Those needed hours can only come from one source – they are stolen from our families. People don’t think of law as a ‘giving’ profession- but it is- we give intense and highly focused attention to our clients affairs, give huge effort to bringing their matters to a successful conclusion, and we give hours and hours of our time to complete the task. And what we give to our clients,be it attention, effort, or time, we take from our loved ones.
Christmas Eve is one time where even the most driven of practitioners can honestly say, there is nothing more that can be done today for my clients – the court registry is shut, the last couriers have been dispatched, and opposing counsel have unplugged their phones and switched off their fax machines- there is no one left to joust with – its time to go home.
That is a lesson I learned in my first year as a lawyer, scant months after hanging out my own shingle. Believing that the key to success was hard work, and that the firm owner should always be the first one in the office in the morning, and the last to leave at night, I had sent my small staff home at noon on Christmas eve, but was determined to keep the office open myself until five- what if the case of the century arrived at my door, and I had been too lazy to keep that damned door open?
The building grew quiet and dark, and chilly too, as the steam boilers had been banked for the holiday closure. I sat alone in the office, half-heartedly pushing paper- in truth the practice was too young to have developed a back-log of work, and there was nothing on my desk that required urgent attention, but success demands perseverance, I told myself. Then, in the late afternoon, as the last light ebbed from the wintry sky, came a knock on the door.
I hurried to answer, gleeful that my stubbornness had been rewarded- a client was at hand – hopefully a big one!
The open door revealed a man of late middle age, and small stature, rather formally, but shabbily dressed in an old tweed suit. With him was a Jack Russell terrier.
“May I have a consultation ?” he asked, his speech carrying a middle European accent I couldn’t quite place – Hungarian? – Polish?
“Of course!” I replied, trying to hide my eagerness, and ushered him into my office. Since he didn’t seem to be in a hurry to begin, I offered him coffee, and a plate of Christmas baking from the lunch room. He accepted the cookies, but immediately fed them to his dog, taking none for himself. We chatted for a time – (clients often do, just to break the ice and get comfortable in an intimidating environment ) but when he didn’t ultimately come to the point I prompted him- “So, and how can I help?”
His reply was oblique, a rambling discourse about the town, and its civic politics and his suspicions about his neighbours. – So, was his issue a dispute with his neighbours then, I inquired (my hopes of the case of the century ebbing quickly) “No, not exactly’ he replied, as his monologue continued its meandering progress. I let him dissemble for another couple of minutes before intervening .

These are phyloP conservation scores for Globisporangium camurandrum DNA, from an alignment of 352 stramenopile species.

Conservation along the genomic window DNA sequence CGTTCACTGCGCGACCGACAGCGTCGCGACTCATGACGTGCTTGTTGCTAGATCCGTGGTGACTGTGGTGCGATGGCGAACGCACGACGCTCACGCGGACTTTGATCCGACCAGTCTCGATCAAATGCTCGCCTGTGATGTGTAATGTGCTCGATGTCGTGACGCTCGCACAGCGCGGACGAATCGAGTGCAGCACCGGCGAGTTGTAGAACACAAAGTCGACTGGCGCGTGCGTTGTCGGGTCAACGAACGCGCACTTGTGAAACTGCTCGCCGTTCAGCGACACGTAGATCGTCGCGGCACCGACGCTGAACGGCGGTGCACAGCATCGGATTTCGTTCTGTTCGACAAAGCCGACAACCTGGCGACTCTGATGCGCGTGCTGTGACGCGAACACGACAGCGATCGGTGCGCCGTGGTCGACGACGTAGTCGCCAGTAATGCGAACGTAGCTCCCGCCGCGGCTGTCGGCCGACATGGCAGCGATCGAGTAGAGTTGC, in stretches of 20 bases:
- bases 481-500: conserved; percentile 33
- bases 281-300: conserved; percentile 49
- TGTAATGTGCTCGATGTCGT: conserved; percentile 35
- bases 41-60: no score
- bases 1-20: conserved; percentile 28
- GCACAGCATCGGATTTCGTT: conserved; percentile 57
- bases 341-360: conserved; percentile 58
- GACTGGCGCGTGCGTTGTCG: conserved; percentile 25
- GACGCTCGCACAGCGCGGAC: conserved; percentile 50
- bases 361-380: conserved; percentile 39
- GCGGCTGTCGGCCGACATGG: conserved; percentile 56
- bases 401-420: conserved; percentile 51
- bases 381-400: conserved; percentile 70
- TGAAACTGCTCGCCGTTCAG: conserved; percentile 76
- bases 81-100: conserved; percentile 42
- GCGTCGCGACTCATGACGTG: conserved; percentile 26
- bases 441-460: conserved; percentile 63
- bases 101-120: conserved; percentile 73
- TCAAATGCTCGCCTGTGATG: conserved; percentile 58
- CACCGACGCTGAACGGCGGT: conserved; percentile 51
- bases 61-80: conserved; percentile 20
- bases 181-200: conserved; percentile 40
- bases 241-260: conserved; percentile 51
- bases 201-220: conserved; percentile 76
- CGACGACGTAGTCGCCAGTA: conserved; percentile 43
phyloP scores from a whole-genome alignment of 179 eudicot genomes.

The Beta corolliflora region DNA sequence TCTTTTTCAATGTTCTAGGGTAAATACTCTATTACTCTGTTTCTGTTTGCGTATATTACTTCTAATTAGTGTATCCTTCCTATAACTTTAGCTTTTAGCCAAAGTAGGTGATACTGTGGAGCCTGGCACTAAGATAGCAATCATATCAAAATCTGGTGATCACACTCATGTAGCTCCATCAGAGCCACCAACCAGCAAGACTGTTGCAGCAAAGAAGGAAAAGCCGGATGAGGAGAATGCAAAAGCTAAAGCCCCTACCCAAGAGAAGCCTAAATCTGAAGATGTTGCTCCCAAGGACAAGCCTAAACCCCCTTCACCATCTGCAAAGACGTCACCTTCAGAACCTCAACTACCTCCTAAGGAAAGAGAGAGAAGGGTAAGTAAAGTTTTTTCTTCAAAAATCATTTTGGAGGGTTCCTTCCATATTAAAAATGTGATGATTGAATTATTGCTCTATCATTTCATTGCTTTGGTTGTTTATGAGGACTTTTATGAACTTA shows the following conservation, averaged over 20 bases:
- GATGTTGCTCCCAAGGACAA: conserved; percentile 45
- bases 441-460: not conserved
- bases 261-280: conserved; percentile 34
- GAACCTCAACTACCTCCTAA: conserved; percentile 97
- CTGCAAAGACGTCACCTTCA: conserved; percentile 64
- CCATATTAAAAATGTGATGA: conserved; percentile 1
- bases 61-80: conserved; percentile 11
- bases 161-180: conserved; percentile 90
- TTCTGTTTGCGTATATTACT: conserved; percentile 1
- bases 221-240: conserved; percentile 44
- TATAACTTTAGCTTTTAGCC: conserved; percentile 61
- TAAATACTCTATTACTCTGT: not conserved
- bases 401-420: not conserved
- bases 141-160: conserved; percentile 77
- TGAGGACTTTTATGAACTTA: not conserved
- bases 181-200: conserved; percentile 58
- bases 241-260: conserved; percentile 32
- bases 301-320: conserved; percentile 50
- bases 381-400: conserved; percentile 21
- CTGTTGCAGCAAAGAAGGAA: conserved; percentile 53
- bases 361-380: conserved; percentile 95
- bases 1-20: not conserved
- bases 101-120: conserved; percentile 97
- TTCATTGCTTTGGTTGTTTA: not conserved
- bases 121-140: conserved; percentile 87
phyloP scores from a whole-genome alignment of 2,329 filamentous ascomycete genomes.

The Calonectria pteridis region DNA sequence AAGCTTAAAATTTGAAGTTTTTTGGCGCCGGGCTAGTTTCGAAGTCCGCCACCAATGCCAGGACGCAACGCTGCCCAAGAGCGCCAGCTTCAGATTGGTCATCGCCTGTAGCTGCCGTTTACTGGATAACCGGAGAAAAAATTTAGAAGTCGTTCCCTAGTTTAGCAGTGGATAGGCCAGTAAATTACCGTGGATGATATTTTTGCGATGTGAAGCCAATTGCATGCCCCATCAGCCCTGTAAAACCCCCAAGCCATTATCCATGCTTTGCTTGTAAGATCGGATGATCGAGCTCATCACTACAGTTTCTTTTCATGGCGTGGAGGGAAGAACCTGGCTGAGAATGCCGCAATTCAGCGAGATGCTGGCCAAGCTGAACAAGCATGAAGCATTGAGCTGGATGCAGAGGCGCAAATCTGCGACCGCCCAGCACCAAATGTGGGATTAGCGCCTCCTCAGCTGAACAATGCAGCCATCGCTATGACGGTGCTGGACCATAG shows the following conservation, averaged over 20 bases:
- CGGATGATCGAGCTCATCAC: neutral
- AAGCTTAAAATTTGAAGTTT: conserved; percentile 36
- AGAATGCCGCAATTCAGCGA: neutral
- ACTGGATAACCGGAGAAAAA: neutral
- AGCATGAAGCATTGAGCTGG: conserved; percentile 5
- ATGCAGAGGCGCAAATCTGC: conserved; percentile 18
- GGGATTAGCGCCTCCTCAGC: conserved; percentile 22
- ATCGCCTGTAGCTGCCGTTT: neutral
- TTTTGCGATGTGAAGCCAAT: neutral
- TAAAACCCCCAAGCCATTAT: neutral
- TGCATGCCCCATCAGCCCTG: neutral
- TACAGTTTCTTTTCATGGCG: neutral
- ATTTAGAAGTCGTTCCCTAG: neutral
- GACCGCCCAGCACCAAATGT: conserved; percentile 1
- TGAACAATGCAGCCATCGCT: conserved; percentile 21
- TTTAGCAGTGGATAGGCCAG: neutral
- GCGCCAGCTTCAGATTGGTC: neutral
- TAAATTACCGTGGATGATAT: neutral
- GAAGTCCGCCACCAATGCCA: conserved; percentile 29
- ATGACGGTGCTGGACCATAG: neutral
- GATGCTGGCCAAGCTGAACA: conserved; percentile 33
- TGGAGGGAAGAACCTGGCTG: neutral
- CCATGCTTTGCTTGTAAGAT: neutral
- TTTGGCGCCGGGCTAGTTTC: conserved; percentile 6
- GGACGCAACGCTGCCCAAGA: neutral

“Look, you must have some reason for being here- what is it?
He took a long time to answer, then in a small voice replied “well sir, in truth, I am lonely -desperately lonely, there is only me and Max my dog- and yours was the only storefront still lit – I have no legal problem, but I do need company. Here, let me show you the tricks I have taught Max.
With that, the dog suddenly leapt onto my desk,rose on his back legs, and began to dance. I was then treated to the dog’s full repertoire- pirouettes, back flips, roll overs and paw shakes- each trick rewarded with a treat from the staff’s Christmas baking, until the platter was empty, the dog lay panting on my desk, and my almost client sat smiling broadly.
“Well I must go now-you must have family to get home to, and I am feeling much better – Merry Christmas – and, thank you-” and with that, he left , Max prancing proudly by his heels.
Momentarily happy that I had made a difference, and cheered a lonely soul on Christmas eve, I quickly came to reflect that really, I had accomplished nothing of a legal nature – no advice had been given or legal problems solved, no disputes settled – the performance of a performing dog was scarcely reason to keep the office open- there were better uses of my time, and people close to me who needed me more..
I turned off the lights- early, -locked the door, and hurried home to a warm hearth, a house decorated for the holidays, and a very patient wife.
The time we spend on our career is time we steal from those we love – and that is why we always close early on Christmas Eve.
Fill out the form and one of our highly skilled staff will get back to you within the next business day.